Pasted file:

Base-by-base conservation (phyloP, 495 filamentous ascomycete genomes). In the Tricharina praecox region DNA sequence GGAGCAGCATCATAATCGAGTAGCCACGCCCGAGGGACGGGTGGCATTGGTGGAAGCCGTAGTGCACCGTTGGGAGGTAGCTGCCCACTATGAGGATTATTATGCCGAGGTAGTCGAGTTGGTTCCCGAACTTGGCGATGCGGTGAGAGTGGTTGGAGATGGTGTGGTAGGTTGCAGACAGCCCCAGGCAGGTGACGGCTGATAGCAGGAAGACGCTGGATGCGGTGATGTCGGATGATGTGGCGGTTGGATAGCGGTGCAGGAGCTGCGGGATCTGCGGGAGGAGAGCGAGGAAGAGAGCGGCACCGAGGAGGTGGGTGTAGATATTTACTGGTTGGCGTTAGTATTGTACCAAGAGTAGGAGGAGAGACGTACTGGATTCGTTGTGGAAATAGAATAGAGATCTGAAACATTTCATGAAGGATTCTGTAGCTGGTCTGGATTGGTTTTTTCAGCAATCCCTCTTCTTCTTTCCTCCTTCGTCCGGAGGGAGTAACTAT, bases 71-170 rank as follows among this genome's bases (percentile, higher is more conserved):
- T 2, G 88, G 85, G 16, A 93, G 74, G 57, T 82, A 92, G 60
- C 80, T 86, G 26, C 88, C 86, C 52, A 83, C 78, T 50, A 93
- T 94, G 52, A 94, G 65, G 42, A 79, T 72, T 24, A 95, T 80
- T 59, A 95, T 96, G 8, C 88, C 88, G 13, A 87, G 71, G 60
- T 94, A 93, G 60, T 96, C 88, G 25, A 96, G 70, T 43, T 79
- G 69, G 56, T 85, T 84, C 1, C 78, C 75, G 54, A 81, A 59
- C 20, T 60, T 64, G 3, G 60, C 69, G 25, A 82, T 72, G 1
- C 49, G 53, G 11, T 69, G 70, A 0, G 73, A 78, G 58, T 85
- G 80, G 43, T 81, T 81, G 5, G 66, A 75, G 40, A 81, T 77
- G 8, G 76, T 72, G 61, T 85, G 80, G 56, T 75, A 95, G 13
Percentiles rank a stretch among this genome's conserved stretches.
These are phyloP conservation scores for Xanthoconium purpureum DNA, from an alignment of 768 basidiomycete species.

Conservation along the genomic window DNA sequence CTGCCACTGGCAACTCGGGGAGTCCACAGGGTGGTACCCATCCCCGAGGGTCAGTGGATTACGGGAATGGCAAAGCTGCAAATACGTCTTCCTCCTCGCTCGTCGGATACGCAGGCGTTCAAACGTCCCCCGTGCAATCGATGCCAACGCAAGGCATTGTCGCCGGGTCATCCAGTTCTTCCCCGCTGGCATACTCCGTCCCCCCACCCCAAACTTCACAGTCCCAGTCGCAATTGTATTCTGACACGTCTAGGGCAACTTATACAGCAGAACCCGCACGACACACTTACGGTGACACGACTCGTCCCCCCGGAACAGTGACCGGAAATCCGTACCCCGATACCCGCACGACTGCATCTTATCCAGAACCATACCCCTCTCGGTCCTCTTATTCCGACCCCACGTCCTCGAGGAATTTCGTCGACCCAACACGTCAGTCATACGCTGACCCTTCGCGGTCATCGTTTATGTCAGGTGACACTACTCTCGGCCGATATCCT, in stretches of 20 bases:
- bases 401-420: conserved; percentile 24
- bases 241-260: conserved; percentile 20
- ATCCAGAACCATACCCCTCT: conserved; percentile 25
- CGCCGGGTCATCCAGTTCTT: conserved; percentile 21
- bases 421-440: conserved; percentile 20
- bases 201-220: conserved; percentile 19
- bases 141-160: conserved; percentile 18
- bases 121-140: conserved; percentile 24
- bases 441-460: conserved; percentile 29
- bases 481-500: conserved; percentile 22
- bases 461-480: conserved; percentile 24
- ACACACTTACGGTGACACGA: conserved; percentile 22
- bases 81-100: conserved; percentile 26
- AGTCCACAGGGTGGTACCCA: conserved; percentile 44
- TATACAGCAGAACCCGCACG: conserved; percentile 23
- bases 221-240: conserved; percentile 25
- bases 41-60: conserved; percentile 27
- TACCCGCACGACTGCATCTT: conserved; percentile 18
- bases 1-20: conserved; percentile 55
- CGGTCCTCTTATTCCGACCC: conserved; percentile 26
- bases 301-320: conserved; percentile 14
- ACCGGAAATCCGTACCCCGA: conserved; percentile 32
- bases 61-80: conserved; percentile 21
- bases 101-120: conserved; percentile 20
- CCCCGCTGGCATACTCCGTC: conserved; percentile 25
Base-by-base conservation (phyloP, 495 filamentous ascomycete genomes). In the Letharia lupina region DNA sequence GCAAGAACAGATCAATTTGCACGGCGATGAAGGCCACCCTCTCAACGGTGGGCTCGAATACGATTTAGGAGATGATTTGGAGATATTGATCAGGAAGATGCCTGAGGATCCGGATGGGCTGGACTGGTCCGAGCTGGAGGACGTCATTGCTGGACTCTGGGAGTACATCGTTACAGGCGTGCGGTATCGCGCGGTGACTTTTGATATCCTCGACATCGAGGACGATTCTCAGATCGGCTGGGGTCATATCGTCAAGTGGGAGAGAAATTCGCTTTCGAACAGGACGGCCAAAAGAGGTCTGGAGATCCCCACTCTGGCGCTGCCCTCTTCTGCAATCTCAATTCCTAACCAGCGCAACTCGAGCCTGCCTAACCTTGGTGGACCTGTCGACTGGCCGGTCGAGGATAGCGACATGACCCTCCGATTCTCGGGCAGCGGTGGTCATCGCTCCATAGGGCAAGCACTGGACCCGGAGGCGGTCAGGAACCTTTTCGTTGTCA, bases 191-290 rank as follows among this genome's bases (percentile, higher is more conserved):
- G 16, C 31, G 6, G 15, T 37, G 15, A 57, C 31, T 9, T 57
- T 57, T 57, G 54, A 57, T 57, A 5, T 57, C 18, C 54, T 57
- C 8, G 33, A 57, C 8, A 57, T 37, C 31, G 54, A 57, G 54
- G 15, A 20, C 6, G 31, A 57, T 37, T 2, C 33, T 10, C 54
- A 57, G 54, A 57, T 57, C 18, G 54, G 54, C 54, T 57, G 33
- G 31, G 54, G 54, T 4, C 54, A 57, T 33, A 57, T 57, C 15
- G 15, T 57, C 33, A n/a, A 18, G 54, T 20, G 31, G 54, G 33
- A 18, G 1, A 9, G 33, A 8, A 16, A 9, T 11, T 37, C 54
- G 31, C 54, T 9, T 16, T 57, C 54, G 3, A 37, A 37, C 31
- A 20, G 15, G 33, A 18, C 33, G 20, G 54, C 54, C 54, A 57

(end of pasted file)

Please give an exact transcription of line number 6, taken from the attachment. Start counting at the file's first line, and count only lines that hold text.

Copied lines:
- T 94, A 93, G 60, T 96, C 88, G 25, A 96, G 70, T 43, T 79